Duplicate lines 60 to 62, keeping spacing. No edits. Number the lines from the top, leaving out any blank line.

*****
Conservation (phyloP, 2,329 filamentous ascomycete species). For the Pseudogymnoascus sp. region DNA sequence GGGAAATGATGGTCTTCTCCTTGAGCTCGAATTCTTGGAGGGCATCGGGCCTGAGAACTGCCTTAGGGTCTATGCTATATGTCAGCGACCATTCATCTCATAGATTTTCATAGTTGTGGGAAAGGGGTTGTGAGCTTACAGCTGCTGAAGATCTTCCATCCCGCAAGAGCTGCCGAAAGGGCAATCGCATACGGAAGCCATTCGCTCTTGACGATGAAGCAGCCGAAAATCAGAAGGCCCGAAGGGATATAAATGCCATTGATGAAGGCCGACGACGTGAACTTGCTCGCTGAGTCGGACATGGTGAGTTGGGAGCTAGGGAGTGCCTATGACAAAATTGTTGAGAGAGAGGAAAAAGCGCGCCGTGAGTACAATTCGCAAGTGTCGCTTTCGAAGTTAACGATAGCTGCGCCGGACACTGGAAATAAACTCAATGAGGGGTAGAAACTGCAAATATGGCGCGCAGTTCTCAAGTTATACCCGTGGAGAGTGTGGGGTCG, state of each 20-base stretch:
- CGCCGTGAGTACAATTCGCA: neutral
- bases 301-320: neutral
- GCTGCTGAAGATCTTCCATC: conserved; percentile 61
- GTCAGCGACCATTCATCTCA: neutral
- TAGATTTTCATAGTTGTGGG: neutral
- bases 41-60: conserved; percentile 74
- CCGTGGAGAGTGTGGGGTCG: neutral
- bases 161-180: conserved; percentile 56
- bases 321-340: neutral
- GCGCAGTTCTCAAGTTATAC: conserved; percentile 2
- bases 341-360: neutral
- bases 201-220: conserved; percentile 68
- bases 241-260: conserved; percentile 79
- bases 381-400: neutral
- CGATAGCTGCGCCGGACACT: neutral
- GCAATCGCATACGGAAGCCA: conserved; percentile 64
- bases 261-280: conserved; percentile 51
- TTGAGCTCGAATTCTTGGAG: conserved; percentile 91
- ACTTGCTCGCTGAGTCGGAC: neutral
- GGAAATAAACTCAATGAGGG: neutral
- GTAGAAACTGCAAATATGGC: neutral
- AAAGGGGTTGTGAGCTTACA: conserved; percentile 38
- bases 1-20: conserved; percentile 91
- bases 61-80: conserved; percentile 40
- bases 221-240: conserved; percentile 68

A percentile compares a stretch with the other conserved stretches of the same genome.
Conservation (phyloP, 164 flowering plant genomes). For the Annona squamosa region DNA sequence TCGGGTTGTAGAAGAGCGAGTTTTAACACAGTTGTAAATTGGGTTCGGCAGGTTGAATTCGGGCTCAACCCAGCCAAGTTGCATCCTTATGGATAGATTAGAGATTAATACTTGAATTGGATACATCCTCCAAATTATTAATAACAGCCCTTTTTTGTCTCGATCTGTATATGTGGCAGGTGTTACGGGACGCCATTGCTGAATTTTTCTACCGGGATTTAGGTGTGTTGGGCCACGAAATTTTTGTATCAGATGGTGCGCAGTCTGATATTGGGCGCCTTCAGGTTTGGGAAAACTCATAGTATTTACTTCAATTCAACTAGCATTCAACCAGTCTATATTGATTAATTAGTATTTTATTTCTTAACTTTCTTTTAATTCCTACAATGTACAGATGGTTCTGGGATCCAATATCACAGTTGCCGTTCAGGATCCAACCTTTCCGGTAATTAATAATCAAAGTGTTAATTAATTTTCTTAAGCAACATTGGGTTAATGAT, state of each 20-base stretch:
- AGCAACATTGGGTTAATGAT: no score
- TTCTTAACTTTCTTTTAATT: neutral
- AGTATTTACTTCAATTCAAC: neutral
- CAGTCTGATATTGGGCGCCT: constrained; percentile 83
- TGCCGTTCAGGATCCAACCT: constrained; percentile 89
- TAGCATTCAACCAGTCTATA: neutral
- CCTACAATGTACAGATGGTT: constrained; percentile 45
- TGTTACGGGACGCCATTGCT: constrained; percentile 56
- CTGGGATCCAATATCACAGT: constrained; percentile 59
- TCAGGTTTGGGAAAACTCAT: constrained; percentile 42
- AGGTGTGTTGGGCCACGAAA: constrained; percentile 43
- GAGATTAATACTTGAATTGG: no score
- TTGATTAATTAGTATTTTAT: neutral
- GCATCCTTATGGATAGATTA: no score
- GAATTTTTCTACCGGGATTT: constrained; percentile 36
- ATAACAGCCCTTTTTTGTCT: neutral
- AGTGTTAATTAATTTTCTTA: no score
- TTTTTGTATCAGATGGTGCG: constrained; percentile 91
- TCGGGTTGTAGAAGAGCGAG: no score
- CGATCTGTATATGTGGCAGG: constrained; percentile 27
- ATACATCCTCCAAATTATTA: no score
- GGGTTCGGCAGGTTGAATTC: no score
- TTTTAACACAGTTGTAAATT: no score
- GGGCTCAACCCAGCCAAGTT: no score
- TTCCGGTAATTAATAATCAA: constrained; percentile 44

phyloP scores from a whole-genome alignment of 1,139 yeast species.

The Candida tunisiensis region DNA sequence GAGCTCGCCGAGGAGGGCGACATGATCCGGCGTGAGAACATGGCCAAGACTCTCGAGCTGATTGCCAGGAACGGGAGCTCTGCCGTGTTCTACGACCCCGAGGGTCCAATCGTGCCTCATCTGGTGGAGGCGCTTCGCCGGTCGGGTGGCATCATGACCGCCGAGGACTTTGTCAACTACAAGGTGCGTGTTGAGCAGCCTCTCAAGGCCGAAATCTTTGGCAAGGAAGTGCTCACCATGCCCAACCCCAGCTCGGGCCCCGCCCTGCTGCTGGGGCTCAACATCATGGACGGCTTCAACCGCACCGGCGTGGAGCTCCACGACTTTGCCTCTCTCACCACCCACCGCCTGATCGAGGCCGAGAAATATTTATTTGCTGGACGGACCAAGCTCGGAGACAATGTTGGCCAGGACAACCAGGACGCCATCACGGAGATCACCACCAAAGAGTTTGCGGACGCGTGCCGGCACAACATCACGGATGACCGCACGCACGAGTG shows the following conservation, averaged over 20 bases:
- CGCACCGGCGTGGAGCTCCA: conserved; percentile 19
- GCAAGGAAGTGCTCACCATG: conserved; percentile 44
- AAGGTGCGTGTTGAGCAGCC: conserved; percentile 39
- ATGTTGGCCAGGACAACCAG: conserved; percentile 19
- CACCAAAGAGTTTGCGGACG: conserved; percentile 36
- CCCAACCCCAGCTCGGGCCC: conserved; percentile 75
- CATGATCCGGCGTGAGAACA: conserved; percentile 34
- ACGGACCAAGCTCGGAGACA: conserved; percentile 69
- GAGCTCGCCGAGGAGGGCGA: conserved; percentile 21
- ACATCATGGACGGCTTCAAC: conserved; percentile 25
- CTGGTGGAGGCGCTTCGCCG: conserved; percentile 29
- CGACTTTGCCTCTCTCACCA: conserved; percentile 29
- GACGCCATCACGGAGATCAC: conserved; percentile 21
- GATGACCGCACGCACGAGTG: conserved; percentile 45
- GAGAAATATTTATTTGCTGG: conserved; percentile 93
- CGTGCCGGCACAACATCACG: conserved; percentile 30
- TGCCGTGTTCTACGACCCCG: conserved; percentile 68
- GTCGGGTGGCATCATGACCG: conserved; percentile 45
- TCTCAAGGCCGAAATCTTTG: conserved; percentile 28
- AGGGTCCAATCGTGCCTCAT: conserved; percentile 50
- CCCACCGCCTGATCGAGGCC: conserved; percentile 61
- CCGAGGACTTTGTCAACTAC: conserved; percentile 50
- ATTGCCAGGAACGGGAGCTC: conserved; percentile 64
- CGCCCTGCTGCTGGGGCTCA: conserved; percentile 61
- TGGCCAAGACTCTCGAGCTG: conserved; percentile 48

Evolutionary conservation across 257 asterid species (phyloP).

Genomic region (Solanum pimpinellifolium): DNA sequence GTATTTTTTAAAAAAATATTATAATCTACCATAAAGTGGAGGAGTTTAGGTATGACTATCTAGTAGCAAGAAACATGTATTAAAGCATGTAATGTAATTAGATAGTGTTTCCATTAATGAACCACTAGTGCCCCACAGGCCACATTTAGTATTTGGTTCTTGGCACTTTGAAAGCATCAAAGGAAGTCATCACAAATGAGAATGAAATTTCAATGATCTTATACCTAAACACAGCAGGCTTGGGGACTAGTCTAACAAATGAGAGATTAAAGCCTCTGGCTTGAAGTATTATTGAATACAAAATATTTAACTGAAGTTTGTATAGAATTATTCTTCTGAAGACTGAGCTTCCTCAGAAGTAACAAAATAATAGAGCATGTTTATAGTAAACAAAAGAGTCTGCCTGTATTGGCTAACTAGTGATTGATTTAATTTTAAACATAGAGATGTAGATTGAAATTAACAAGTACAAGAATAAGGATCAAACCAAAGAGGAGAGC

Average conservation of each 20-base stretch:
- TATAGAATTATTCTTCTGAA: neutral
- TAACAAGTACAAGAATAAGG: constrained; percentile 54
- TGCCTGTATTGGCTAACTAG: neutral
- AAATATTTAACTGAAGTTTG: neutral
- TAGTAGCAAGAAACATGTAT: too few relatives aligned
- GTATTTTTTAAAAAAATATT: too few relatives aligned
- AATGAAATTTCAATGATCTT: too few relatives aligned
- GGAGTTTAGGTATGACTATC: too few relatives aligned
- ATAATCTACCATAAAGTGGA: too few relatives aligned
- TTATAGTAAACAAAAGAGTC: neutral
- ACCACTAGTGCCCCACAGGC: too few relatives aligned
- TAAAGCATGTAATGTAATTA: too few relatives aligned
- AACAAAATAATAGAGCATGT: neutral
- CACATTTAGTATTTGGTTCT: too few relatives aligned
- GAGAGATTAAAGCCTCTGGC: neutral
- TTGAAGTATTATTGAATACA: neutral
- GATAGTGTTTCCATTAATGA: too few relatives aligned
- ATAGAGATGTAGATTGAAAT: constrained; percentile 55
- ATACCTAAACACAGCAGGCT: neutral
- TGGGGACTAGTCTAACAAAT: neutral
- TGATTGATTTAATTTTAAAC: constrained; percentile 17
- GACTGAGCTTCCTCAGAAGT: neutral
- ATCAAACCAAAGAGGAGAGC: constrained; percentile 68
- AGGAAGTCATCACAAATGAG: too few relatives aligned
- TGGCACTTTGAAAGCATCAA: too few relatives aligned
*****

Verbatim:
- CACCAAAGAGTTTGCGGACG: conserved; percentile 36
- CCCAACCCCAGCTCGGGCCC: conserved; percentile 75
- CATGATCCGGCGTGAGAACA: conserved; percentile 34